tech-kern archive

[Date Prev][Date Next][Thread Prev][Thread Next][Date Index][Thread Index][Old Index]

Re: gcc: optimizations, and stack traces

Le 09/02/2018 à 13:32, Joerg Sonnenberger a écrit :
On Fri, Feb 09, 2018 at 11:23:17AM +0100, Maxime Villard wrote:
It implies that if a bug occurs _before_ these two instructions are executed,
we have a %rbp that points to the _previous_ function, the one we got called
from. And therefore, GDB does not display the current function (where the bug
actually happened), but displays its caller.

This analysis is wrong. GDB will first of all look for frame annotation
data, i.e. .eh_frame or the corresponding .debug_frame. Only if it can't
find such annotation will it fall back to guessing from the function
itself. We default to building .eh_frame for all binaries, but I'm not
completely sure if GCC will create async unwind tables by default.

I've investigated the issue. My analysis was only partly incorrect.

In fact, GDB _does_ display the current function: it reads the %rip from which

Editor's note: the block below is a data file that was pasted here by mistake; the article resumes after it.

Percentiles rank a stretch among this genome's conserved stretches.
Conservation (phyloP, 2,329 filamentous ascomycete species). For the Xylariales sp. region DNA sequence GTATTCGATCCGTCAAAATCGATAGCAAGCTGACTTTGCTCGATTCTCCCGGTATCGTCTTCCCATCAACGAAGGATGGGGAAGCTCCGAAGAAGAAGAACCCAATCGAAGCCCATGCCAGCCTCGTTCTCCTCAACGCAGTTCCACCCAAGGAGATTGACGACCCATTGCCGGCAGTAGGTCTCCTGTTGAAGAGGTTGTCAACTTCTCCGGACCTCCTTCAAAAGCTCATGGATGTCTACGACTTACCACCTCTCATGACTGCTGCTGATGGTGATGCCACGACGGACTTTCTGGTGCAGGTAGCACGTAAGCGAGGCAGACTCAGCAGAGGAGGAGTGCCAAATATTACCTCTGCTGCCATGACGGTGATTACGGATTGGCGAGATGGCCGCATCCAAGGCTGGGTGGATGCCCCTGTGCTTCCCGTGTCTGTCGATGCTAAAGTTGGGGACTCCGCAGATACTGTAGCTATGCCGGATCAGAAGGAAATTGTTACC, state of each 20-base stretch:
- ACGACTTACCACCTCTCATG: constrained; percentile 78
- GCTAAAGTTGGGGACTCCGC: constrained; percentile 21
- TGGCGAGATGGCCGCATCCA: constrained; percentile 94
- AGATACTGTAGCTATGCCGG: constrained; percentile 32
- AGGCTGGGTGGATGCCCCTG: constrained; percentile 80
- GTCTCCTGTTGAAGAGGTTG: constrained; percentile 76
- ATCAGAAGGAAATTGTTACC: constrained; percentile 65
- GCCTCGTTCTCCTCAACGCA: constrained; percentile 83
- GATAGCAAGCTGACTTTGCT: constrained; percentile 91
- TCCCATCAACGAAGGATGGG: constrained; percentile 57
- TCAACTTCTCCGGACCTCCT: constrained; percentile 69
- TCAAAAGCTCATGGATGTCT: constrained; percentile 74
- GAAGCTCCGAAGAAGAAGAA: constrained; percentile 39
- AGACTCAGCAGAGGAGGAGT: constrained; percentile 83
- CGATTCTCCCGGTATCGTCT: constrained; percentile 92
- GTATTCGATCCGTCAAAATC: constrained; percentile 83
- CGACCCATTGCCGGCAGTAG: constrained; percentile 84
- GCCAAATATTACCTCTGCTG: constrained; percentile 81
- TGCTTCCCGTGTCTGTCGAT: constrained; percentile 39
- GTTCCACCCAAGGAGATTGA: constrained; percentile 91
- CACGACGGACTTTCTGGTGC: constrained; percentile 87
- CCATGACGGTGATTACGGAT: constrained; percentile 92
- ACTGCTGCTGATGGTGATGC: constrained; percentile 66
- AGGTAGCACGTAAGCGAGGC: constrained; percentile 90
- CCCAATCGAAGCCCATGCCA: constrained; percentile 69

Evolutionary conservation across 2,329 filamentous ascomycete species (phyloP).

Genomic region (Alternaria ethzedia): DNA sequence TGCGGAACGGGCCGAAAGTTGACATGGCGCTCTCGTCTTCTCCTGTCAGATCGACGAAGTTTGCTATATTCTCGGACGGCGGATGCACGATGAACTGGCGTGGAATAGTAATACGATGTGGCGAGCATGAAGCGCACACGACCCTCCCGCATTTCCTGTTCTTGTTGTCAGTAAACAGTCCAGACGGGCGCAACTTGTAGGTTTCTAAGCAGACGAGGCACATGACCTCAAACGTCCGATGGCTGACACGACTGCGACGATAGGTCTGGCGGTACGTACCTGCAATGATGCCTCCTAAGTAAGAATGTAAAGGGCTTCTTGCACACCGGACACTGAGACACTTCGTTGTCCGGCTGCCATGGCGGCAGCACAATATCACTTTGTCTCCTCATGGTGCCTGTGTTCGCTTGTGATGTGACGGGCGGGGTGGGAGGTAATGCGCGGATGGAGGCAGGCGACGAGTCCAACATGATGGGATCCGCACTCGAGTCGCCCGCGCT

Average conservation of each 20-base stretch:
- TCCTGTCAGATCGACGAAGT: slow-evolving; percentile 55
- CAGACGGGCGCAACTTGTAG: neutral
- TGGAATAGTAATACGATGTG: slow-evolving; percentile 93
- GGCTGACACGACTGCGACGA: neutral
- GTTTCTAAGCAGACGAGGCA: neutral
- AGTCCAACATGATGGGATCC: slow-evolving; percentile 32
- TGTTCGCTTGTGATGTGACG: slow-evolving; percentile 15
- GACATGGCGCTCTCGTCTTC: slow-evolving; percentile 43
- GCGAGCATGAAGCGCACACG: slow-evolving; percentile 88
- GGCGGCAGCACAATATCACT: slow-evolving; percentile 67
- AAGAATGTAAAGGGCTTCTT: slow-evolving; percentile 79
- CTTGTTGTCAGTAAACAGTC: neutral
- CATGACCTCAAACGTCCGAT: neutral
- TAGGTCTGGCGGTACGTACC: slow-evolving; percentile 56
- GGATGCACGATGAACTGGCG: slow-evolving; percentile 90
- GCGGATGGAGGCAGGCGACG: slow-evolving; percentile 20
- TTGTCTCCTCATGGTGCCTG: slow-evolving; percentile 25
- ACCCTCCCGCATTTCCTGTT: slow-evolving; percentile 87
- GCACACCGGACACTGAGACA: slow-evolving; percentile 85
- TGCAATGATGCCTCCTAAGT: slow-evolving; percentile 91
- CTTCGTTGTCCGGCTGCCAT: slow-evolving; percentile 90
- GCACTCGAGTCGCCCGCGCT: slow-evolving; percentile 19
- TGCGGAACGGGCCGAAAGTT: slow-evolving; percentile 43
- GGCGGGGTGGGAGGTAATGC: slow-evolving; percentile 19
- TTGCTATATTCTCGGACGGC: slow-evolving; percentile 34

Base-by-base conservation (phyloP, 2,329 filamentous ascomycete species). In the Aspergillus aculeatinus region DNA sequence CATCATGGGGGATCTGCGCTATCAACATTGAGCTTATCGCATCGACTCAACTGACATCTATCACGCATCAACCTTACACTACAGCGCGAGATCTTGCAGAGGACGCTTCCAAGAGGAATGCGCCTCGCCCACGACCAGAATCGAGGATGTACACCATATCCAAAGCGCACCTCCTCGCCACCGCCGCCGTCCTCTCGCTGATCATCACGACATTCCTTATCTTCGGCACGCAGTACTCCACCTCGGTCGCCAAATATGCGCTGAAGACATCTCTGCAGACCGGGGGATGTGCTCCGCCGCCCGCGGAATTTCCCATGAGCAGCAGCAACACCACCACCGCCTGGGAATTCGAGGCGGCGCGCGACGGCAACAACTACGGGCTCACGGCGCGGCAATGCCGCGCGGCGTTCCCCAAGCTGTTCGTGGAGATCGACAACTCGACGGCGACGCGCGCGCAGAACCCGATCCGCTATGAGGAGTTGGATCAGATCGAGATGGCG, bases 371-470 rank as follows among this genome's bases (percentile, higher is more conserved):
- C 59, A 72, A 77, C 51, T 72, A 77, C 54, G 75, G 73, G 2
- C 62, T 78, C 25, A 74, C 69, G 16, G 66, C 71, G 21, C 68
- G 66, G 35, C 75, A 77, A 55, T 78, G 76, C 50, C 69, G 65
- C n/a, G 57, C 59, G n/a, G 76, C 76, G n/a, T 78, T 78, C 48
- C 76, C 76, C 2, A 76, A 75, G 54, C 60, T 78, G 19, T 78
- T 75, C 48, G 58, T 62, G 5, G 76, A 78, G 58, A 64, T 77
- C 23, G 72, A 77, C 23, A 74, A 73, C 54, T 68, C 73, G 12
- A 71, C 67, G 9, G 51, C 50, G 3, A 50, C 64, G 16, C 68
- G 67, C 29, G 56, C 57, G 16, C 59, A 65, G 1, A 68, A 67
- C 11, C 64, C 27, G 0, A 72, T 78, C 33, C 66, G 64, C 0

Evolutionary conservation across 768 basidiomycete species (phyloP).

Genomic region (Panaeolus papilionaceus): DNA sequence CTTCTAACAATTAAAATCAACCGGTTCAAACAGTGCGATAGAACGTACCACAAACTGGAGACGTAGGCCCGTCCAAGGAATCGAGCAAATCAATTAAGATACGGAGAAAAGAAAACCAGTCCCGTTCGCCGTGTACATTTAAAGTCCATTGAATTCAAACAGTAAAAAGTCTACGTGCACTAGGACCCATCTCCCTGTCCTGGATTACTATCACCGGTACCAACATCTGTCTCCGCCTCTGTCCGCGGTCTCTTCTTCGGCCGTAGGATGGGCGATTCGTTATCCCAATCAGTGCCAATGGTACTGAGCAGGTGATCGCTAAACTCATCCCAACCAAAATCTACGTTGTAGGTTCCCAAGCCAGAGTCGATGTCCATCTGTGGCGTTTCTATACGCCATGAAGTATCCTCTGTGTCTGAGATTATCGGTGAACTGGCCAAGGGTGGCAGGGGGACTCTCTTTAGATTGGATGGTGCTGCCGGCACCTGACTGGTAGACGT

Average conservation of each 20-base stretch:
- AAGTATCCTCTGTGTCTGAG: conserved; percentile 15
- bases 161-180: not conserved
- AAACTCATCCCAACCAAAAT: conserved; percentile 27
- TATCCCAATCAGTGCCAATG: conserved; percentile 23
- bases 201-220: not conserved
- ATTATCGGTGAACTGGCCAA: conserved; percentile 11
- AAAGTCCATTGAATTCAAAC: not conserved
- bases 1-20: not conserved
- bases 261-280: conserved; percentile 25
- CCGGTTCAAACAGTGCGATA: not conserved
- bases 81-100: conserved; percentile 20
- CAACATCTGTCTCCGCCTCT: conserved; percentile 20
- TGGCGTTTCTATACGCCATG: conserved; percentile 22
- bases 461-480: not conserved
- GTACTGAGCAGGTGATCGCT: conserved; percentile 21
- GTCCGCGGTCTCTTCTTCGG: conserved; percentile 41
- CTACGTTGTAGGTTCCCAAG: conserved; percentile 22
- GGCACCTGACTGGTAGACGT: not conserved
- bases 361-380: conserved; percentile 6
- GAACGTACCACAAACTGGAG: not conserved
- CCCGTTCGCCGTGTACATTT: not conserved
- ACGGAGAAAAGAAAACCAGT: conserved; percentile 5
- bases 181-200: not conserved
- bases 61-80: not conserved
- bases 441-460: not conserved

we faulted, and finds the function name by looking at the symbol table.

However, it may not display the caller of the function. In order to obtain
the caller GDB will iterate as I said:

    [the current function was displayed]
    uint64_t *rbp = read_rbp();
    uint64_t rip;
    while (1) {
        if (rbp == NULL)
            break; /* End of the chain */
        rip = *(rbp + 1);
        name = find_function_from_rip(rip); /* whatever */
        rbp = (uint64_t *)*ptr;

Here, in the first iteration, %rbp points to the frame the caller pushed, and
therefore it indicates the %rip of the caller of the caller. But the %rip of
the caller itself is skipped.

If you add a global function that dereferences a pointer _before_ pushing a
frame, and then call this function from sys_rasctl(), the GDB trace you get


sys_rasctl is missing. So we have the same problem, and we need to find a way
to tell GCC to always push the frame at the beginning of the functions.

Le 09/02/2018 à 12:13, Valery Ushakov a écrit :
Does gcc actually generates code like that?  I thought that it can
delay frame pointer creation, but only until it needs to make a nested
call, to C in your example, (as in the sample I showed in another mail
to this thread).

Indeed, it can't generate code like that. I was confused, because I had
specific requirements when I first investigated this (getting a trace across


Home | Main Index | Thread Index | Old Index